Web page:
Gixxler, If you are what you say you are, you are then in a position that affords you a relatively respectable place. When you join the military, are you going to be able to handle being a nobody and being treated less than that? Your first six months will be basic or boot then your speciality training. The first half of it will be basic/boot. You will be broken down and built back up, can you handle that? Then you will be taught things at the 8th grade level. Again, will this insult your "intelligence?" If you decide on Rangers, you can go straight to RIP after Airborne, another lesson in being smoked and yelled at but lots of FUN!!! Ranger Induction Program - agian another long period of being broke down being built back up. I think three weeks of walking and running your ass off? IF you make it, you might get to a Ranger Bat. Which by the way, will guanrantee you getting placed on a 360 degree shooting range!!!!! Then at some point you might go to Ranger school which is just a school, not a way of life. SF is a bit differant. You got to do all the above except RIP. go to a unit, preferably combat arms, make your sergeant rank (at least three years - if you are shit hot!), then apply to SF with the blessing of your PL, 1sgt, Co, SGM and BNCO. Now you got to make it through SFQ, which by no means is anything like the above. Something like RIP but twice, if not three times as long. But there you are treated like an NCO. They tell you where to be, with what equipment, in what uniform, at what time, no freaking yelling and degrading you, either you have the self dicipline to get there on your own or you will not get selected. If you make it then it's on to your speciality training. If you want a challenge go 18D, SF Medic. The hardest of all military training. Not just physically but mentally. This is not for the faint at heart. It will be some of the hardest if not some of the most painfull experiences you will be exposed to. If you don't make it can you live with that kind of pain and wishin' you were back at your cush civie job? But if you do make it, you will have accomplished more than most of the people posting here. Don't talk to any old recruiter, find an SF National Guard unit in your area and talk to their recruiter. Any ole "leg" recruiter will get his paws on you and not let you go plus more than likely fill you full of so much bullshit, you will be seeing stars and when the truth hits, you will be madder than a wet hen. I know there is SFNG in CO, MI and LA but I am not sure where else. Your best bet is to get on line, find the nearest SFNG unit and go and talk to them. Even if it means flying down for the weekend. Personally, I think military like is good and has been good for the most part. I think most everyone should do a three year hitch. No better way to learn self discipline, team work and self reliance. Plus, make you really appreciate the country we live in. KRAMRD - eat shit and die, hope we never meet on a deployement or the battle field, worthless piece of trash!!!!!![-!-] For those reading along, I think my info is mostly correct, let me know if not, if you have first hand experience/knowledge. Pakrat TXARNG 91B 82nd ABD (edited to add [-!-] )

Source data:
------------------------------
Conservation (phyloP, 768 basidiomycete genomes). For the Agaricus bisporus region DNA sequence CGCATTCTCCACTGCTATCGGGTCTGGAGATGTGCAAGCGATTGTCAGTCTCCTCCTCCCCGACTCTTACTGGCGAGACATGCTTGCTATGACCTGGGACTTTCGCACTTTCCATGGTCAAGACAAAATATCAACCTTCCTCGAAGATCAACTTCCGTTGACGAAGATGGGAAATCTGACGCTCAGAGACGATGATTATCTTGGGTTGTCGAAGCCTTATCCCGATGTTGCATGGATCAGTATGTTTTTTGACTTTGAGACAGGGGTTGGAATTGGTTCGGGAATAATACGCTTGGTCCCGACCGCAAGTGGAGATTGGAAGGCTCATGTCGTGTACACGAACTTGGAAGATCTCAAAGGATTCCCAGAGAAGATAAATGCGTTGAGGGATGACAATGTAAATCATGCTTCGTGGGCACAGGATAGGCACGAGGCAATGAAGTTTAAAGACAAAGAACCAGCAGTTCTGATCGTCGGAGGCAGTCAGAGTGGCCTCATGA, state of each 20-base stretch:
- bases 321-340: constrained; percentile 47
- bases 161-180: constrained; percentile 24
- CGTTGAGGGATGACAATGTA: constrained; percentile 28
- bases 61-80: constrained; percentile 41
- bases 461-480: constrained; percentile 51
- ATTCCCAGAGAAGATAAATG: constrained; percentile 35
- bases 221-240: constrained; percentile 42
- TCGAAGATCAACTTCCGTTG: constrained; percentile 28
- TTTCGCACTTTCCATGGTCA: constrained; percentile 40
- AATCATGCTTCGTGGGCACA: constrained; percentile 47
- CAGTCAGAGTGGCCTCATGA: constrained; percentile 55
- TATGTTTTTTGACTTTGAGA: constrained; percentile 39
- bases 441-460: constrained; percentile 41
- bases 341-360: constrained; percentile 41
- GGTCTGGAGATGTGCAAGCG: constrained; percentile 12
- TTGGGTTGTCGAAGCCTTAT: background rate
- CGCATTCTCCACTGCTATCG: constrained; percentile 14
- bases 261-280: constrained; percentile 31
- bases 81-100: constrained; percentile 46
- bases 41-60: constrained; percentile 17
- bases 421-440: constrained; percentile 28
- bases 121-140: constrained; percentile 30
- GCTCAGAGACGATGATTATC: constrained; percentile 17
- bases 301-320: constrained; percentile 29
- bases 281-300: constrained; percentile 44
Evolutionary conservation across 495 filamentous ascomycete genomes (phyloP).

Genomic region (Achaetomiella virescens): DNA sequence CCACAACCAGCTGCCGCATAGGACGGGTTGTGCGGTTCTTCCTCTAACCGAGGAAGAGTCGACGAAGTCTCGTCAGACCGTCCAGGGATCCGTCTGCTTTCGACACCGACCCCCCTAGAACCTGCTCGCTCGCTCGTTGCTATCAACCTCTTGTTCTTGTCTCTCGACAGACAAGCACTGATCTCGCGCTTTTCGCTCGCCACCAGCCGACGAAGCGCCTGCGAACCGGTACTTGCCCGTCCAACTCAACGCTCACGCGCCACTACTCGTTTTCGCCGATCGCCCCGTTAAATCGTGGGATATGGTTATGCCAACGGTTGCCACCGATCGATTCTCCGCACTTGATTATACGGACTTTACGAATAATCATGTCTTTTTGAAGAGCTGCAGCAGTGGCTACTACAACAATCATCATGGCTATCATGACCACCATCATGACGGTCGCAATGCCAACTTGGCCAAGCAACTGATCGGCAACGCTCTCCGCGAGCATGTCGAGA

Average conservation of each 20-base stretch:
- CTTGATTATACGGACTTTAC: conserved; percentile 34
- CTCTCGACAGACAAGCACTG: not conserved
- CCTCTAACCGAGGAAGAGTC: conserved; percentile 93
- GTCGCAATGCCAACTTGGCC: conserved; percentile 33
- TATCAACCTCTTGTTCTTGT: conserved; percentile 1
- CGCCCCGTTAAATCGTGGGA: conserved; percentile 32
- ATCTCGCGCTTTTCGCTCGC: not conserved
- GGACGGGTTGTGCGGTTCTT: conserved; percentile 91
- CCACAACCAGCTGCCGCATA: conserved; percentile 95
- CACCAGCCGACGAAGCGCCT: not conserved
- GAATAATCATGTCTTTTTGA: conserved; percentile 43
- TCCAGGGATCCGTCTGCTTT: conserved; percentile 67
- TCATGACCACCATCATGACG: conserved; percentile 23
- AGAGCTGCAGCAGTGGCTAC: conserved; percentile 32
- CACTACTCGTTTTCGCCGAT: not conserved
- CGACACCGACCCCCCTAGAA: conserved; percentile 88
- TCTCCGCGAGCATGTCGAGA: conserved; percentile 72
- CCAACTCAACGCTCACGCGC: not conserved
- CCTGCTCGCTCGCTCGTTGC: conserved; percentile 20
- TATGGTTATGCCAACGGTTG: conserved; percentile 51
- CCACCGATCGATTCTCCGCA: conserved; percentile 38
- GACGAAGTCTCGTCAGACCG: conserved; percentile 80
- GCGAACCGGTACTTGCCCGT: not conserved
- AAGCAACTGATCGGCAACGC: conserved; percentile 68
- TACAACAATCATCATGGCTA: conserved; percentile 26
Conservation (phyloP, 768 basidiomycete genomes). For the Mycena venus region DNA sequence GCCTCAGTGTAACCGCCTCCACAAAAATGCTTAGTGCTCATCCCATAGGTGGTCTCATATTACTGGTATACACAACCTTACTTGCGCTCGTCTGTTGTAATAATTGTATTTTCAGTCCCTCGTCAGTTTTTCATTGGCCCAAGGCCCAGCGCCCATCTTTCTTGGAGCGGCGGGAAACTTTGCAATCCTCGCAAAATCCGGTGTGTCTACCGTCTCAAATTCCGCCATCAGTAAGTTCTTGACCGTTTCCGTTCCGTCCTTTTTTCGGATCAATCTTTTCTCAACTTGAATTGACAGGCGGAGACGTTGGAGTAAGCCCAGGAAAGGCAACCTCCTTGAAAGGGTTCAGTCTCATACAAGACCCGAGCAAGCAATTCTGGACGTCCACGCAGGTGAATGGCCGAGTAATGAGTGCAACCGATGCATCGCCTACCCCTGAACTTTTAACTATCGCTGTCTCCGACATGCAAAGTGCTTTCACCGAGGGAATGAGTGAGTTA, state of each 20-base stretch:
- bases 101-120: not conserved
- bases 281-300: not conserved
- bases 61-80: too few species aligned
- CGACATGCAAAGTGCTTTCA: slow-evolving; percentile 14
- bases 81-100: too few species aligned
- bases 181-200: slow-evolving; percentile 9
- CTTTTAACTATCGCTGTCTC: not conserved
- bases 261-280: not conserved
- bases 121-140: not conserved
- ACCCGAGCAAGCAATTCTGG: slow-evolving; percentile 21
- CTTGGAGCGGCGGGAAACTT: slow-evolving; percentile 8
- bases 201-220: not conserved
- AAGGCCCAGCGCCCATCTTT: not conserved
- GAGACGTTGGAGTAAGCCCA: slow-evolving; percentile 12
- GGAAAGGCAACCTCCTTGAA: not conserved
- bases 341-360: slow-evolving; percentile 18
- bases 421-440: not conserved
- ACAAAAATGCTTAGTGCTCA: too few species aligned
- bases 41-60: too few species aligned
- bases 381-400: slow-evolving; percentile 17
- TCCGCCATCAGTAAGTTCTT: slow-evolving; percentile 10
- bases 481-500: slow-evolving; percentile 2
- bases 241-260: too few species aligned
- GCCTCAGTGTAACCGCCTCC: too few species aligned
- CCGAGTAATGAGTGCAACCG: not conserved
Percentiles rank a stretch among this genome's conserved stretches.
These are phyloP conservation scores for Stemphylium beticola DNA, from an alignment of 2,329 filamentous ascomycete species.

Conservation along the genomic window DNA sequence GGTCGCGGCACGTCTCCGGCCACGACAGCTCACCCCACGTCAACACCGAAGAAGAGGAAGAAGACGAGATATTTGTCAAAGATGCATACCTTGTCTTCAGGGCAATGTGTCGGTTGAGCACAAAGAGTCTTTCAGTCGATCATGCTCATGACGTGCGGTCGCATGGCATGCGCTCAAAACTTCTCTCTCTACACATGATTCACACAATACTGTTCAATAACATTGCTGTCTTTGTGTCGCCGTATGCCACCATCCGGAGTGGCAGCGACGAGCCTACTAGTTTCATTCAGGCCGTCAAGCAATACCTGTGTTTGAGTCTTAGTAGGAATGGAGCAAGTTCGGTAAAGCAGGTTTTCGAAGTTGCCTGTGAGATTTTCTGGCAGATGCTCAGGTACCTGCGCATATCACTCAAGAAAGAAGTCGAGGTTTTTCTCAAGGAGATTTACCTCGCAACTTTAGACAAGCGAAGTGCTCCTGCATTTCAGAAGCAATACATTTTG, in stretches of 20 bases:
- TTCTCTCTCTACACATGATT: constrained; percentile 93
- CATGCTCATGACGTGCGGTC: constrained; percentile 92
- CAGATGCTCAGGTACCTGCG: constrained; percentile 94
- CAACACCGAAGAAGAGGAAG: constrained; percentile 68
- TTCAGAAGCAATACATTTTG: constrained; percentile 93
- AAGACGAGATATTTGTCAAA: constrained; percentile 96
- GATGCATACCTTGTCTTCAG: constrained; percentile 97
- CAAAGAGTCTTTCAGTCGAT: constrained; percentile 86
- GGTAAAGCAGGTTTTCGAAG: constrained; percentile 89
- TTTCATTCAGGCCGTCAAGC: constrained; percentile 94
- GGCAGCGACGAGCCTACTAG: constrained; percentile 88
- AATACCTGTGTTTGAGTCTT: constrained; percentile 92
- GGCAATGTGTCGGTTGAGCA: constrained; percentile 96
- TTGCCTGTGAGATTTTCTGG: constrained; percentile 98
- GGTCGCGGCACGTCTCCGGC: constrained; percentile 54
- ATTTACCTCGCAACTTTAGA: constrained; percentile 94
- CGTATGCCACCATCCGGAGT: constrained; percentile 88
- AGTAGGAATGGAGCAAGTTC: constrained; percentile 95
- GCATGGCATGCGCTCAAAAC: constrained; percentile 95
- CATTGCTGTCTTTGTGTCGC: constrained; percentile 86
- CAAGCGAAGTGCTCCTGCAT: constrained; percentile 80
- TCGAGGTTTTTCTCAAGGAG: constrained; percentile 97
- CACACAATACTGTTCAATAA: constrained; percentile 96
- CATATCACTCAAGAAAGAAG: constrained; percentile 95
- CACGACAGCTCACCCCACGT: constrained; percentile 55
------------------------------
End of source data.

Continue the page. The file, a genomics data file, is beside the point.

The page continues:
Link Posted: 10/21/2001 6:08:14 AM EDT